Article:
Monday, January 21, 2008
What's in a name?
Lots of people have asked me where the name Herrad comes from and when I got a mail from a good friend last night, who knows me as Patricia. I wrote her a long email and told her the story.
After the email was sent I decided to post it too.
I got the name Herrad because my dad promised my mum's sister Herrad that if their baby was a girl they would name it after her.
I hated it as a kid especially as I was teased all the time and called King Herod and told that I was the one that had all the male babies killed.
This really upset me, more so because three of my good friends were jewish, one was my best friend whom I loved very much. As it upset me and I had cried the kids who teased me never stopped. So when we moved from Trinidad in 1962 I started using my second name Patricia and was relieved to have a neutral name.
So you can imagine my shock and horror when I visited Trinidad again for the first and sadly only time in 1997 and my extended family out there called me Herrad-Patricia I was horrified.
After three weeks I kind of liked it too also because it felt right. My visit took me back to my roots and finally everything fell into place and made sense to me. I finally I knew where I was from and it was brilliant seeing my favourite auntie Jo and my cousins and their kids this was a very special and important visit.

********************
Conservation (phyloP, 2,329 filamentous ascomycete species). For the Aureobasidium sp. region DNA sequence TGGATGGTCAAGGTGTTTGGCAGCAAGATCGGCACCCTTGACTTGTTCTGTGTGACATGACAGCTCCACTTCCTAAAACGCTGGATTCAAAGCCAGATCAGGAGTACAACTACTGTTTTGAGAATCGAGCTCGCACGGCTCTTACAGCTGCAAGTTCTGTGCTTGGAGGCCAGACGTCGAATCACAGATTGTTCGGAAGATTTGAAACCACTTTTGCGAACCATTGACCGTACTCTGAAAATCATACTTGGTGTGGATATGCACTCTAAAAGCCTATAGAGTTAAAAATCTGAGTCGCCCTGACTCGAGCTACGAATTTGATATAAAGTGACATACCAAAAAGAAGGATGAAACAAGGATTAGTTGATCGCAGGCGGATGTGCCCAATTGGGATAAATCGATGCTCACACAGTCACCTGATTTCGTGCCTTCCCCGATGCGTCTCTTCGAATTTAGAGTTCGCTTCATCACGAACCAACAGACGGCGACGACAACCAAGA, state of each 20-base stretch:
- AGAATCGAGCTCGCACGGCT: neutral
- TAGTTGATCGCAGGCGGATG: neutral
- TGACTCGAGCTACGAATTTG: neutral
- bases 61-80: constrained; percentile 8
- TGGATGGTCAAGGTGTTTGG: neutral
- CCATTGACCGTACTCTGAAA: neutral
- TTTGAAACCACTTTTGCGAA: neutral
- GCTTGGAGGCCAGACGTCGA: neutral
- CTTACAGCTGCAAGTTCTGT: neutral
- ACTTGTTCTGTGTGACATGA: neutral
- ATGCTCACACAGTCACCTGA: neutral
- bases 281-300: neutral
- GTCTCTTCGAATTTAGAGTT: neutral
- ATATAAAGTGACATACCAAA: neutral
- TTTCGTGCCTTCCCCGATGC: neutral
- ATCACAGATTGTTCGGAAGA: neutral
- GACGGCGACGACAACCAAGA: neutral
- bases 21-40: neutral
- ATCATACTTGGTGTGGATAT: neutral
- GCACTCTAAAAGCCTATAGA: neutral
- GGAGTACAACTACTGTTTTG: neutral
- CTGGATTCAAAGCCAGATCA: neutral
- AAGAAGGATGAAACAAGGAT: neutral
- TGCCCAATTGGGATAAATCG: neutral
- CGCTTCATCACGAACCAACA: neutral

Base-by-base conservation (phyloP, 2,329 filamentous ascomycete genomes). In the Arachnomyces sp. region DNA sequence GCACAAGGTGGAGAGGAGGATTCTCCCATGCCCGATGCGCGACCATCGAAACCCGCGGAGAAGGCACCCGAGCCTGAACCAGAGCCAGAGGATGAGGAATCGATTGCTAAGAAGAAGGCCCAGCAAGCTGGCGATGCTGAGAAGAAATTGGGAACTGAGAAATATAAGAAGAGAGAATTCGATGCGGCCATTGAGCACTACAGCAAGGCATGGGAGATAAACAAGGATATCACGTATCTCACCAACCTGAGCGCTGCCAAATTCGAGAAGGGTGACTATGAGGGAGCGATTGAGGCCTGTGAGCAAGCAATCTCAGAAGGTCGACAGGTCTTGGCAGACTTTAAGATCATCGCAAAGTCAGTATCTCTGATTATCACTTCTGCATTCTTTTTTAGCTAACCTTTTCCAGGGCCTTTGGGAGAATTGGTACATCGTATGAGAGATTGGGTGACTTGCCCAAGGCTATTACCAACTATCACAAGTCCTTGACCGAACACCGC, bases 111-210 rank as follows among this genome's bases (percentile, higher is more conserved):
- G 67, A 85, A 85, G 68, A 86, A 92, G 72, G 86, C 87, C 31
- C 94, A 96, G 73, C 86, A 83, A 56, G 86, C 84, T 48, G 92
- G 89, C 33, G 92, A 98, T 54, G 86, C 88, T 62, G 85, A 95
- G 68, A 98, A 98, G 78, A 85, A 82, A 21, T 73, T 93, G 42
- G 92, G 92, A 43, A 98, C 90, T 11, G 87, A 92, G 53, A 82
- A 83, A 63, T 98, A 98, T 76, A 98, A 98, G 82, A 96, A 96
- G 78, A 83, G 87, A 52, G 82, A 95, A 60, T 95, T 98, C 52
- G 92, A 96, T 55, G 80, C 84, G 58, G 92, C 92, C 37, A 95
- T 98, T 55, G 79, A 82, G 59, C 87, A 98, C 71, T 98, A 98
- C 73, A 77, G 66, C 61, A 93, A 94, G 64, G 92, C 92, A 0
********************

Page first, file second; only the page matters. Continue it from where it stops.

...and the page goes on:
When I got back to Amsterdam I decided to find out where the name was from. My auntie Herrad told me the story behind the name which was that her granddad was doing some research and came across an abbess called Herrad of Landsberg. He was so impressed he decided Herrad was a great name and got his son to call his first daughter Herrad.
Richie looked it up for me on the internet and I decided that I rather liked the name in fact I liked it better than Patricia and changed back to my original first name. This was not easy for everyone including myself as it was often quite complicated explaining this to old friends and for them and me to get used to the "new" name.
It felt right, it felt like all the pieces of a puzzle had fallen into place. Here's the story about Herrad of Landsberg, thought she sounded like quite a girl.
Hope you enjoy reading it too. I am not religious by the way but was very impressed with what Herrad had done.
Herrad of Landsberg (d. aft.1196)
In 1147 Frederick Barbarossa appointed a relative, Relinda, to be abbess and to institute needed reforms at the women's monastery of St. Odile at Hohenbourg, near Strausbourg in Alsace, a monastery that had been founded perhaps as early as the 600s. After he became emperor in 1155, Barbarossa continued to support Relinda and her canonesses. Adopting the Augustinian Rule, St. Odile became a rich and powerful monastery, a center of learning, and a school for the daughters of the area nobility.
At Relinda's death in the mid-1170s, another abbess was named, Herrad. At one time historians believed her to be from a powerful family of Landsberg, but that is now questioned, so we are sure of nothing about her background or education. We do know that her education was broad, because she was able to produce an encyclopedic compilation of sources concerning all of salvation history, from the creation to the end of the world and beyond.